Tuesday, December 9, 2014


By Emery Barcs 1968-9-20

AFTER 23 years of spurious excuses and double-talk the Soviet authorities have now agreed to allow West German war crime investigators to search Nazi documents which the Russians seized in Germany after the end of World War II.  The West Germans want to see these papers to uncover war crimes which have not yet been punished and bring the criminals to court.

Although the Soviet Government has taken plenty of time to make up its mind it has still not said whether the eight West Germans who will work in Moscow will be allowed to see all the papers, not merely some selected by Soviet officials for perusal.

Normal logic suggests that the Soviets would have every interest in helping to hunt down Nazi criminals by opening their archives to West German investigators and in raising hell if justice were not done despite incriminating proofs.

But apart from their habitual secretiveness the men in the Kremlin had a reason for not wanting to show what they had

In this way they could -- and indeed did -- open their cupboards and fish out a document whenever a former Nazi Party member, who had managed to conceal his past, rose to some prominence in the West German Federal Republic.


Four years ago when the Statute of Limitations for war crimes (20 years) was about to expire in West Germany, and the danger arose that Nazi criminals could escape scot free from the consequences of their deeds, Bonn asked all interested governments to reveal all relevant material in their possession to enable the West German authorities to prosecute the culprits.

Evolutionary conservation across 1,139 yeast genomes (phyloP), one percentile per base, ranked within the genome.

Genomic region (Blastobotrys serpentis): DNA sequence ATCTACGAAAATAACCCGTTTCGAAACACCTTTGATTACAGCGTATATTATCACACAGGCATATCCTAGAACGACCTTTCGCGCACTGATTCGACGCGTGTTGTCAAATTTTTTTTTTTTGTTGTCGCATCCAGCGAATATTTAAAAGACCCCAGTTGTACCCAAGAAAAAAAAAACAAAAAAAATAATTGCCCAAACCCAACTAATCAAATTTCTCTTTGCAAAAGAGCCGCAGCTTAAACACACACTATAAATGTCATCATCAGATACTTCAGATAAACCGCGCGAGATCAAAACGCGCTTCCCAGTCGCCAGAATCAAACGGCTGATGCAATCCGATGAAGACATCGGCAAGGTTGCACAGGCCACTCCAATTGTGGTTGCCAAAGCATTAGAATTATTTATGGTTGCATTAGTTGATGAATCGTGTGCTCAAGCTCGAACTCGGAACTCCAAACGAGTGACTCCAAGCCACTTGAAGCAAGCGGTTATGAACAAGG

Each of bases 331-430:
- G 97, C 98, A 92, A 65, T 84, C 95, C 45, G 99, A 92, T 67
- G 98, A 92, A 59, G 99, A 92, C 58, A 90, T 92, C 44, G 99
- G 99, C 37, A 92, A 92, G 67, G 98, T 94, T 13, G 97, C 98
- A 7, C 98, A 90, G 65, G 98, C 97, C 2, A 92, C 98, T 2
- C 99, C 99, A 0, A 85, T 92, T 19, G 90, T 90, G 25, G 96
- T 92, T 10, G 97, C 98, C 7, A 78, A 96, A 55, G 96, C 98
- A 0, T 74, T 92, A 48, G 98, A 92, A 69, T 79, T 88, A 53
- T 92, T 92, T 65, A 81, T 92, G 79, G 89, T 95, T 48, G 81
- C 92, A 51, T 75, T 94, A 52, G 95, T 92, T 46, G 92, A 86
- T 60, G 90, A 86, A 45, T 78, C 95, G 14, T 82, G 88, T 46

Some countries -- including Czechoslovakia and Poland -- agreed to admit West German investigators.  But the Soviet Union and East Germany which probably have the largest number and the most important documents in their archives refused to comply with the request.

In January, 1965, the Soviet Government even charged the West German Government with duplicity, saying that Bonn only wanted to know the contents of certain documents to amnesty the "Fascist murderers" and not to punish them.

(Eventually the Statute of Limitations on war crimes was extended so that now no escape from punishment is possible.)

East Germany acted likewise. Clearly, neither Moscow nor East Berlin were primarily concerned with punishment for the Nazi criminals. They wanted to gain political profit from their hoard of documents whenever the opportunity arose.


The East Germans, however, had another motive for refusing to divulge their documentary proofs on Nazis. For throwing open their archives would have revealed that former Nazis did not manage to rise to positions of importance only in West Germany, but also in the allegedly untainted "Democratic" Republic.

Of course, the names of a number of East Germans who had been prominent Nazis under Hitler and who have been equally prominent Communists under Ulbricht were well known. But the point is that perusal of the documents held by East Germany would have unearthed additional names.

On June 11, 1965, the English language propaganda sheet of the East German Government, the Democratic German Report, edited by an Englishman and published in East Berlin, explained why former Nazis were allowed to hold positions in the German "Democratic" Republic.

After asserting that no "leading figures" in the East German army and judiciary were ex-Nazis, the paper continued: "There are, however, a number of people in posts of responsibility who were in fact members of the Nazi Party. The Minister of Culture appears on the rolls of Nazi Party members; he was 18 when the war ended.  "The Minister of Agriculture was 20 when the war ended. Both these men can be truly described as "nominal Nazis." They had no real choice in the matter.